VA Unveils Website in Push to Hire More Vets


The Department of Veterans Affairs unveiled a website stocked with job-seeking tools in hopes of recruiting more veterans to work for it.

Secretary of Veterans Affairs Eric Shinseki set a goal to increase the percentage of veterans who work for the VA from 30 to 40 percent.

John Sepulveda, Assistant Secretary for Human Resources and Administration, told Shinseki he needed to put together a network of tools to help more veterans transition from the military to federal employment.

Veterans can find that network at the "VA for Vets" website at, which went live on Veteran's Day.

VA for Vets is part of a larger effort to find jobs for veterans. The unemployment rate for veterans was 12 percent in October 2011, the month before the website was introduced. The national unemployment rate is 8.6 percent.

Finding a job as a young veteran is even more desperate. Those between the ages of 18 and 24 face a 30 percent unemployment rate, although Sepulveda said that's skewed by the number of young veterans who go to school and take advantage of the GI Bill.

Veterans can use tools such as a military skills translator to help document their military experiences onto a resume that potential employers can understand. The website also puts veterans in contact with career coaches to prepare them for interviews and talk through the all important questions like "what do you want to do the rest of your life."

Tools like these have existed in the past. What's different is how closely VA for Vets lashes each tool together into a package allowing veterans to navigate the bureaucracy that comes with applying and accepting a federal job, Sepulveda said.

"We said it's not just enough to have a military skills translator. We want to provide the functions and services and help that veterans need to get over that finish line," Sepulveda said.

Officials wanted to take the next step past just building a resume in helping veterans find jobs at the VA.

"Clearly, the translation for military skills had to be at the core, but we needed to do much better than we had before in recruiting veterans," Sepulveda said.

About 50,000 people have tested the site since its soft opening on Veteran's Day in November. Sepulveda said his team wanted to work out any early kinks before blasting it out to the veteran community.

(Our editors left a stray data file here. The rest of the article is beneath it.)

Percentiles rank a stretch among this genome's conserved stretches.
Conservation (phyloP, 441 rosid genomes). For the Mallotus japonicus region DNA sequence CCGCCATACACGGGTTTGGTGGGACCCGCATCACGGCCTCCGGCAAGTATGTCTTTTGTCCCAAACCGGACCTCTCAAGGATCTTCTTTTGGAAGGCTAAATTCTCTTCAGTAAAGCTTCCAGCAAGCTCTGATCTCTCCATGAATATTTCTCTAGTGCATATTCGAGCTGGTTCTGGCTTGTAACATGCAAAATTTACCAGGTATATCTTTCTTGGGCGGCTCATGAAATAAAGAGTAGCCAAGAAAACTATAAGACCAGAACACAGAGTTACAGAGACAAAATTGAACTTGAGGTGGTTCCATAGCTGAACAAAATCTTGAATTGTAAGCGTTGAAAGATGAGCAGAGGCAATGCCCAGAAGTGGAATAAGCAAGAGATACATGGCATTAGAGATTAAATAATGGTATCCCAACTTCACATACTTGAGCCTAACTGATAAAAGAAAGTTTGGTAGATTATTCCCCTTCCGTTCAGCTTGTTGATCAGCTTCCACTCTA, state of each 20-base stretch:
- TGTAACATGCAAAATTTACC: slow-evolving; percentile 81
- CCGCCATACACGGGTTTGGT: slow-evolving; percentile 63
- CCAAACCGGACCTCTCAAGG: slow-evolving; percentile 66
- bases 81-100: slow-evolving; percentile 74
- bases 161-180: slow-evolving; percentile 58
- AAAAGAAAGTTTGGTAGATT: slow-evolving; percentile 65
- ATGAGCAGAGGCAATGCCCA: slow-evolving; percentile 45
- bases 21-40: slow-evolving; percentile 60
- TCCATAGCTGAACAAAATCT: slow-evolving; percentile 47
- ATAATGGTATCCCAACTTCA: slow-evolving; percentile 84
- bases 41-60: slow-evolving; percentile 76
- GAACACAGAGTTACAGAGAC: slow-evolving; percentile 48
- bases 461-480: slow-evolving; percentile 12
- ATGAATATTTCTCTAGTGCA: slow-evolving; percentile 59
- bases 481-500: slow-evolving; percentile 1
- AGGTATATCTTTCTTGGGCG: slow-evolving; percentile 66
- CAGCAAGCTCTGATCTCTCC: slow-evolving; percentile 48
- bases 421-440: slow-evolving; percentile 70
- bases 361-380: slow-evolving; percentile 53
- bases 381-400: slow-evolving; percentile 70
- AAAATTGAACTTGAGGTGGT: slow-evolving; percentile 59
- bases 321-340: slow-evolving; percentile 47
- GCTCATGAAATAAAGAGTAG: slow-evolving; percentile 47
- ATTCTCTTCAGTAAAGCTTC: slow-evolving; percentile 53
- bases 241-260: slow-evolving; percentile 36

On Jan. 18, he wants to alert more veterans to the site when the VA hosts a career fair in Washington, D.C., at the Washington Convention Center. Along with over 4,000 job opportunities, veterans will be able to log onto VA for Vets and build their resume right on site.

Sepulveda said the event at the convention center will be one of the largest career fairs targeting veterans. His team has made sure that any companies or federal agencies with booths must provide interviews for available jobs on site.

The VA reached out to private contractors to build the web site. (Full disclosure,,'s parent company, is a subcontractor on the project.)

Sepulveda said he didn't want the VA to have to build a new site from scratch because it would have taken too long and veterans need jobs now.

"We wanted to tap into other companies who have expertise in this area," Sepulveda said.

If the site is successful, he said the VA intends to expand its reach beyond VA jobs and offer it to other federal agencies. In the future, Sepulveda wants to use it to connect veterans to civilian jobs too.

Many of the tools offered for free on the site already translate to private-sector jobs such as the military skills translator and the career counseling.

"You can certainly use that resume to apply for jobs in the private sector," Sepulveda said.

Boosting the number of veterans working for the VA remains the inspiration for the project, but getting veterans to work remains the priority.

Finding a job is an acute challenge for reservists and Guardsmen, especially those returning from deployments. Army Reserve Chief Lt. Gen. Jack Stultz said the Defense Department and the government as a whole needs to do a better job connecting his reservists to employers.

Sepulveda said VA for Vets was designed with reservists in mind.

The VA has spent the past decade creating different solutions to reduce the unemployment rate. With troops out of Iraq and the services cutting end strength, Sepulveda said the VA needs to ramp up its efforts to help veterans find jobs.

"Let's help get veterans jobs and bring down the unemployment rate and strengthen the economy," Sepulveda said.

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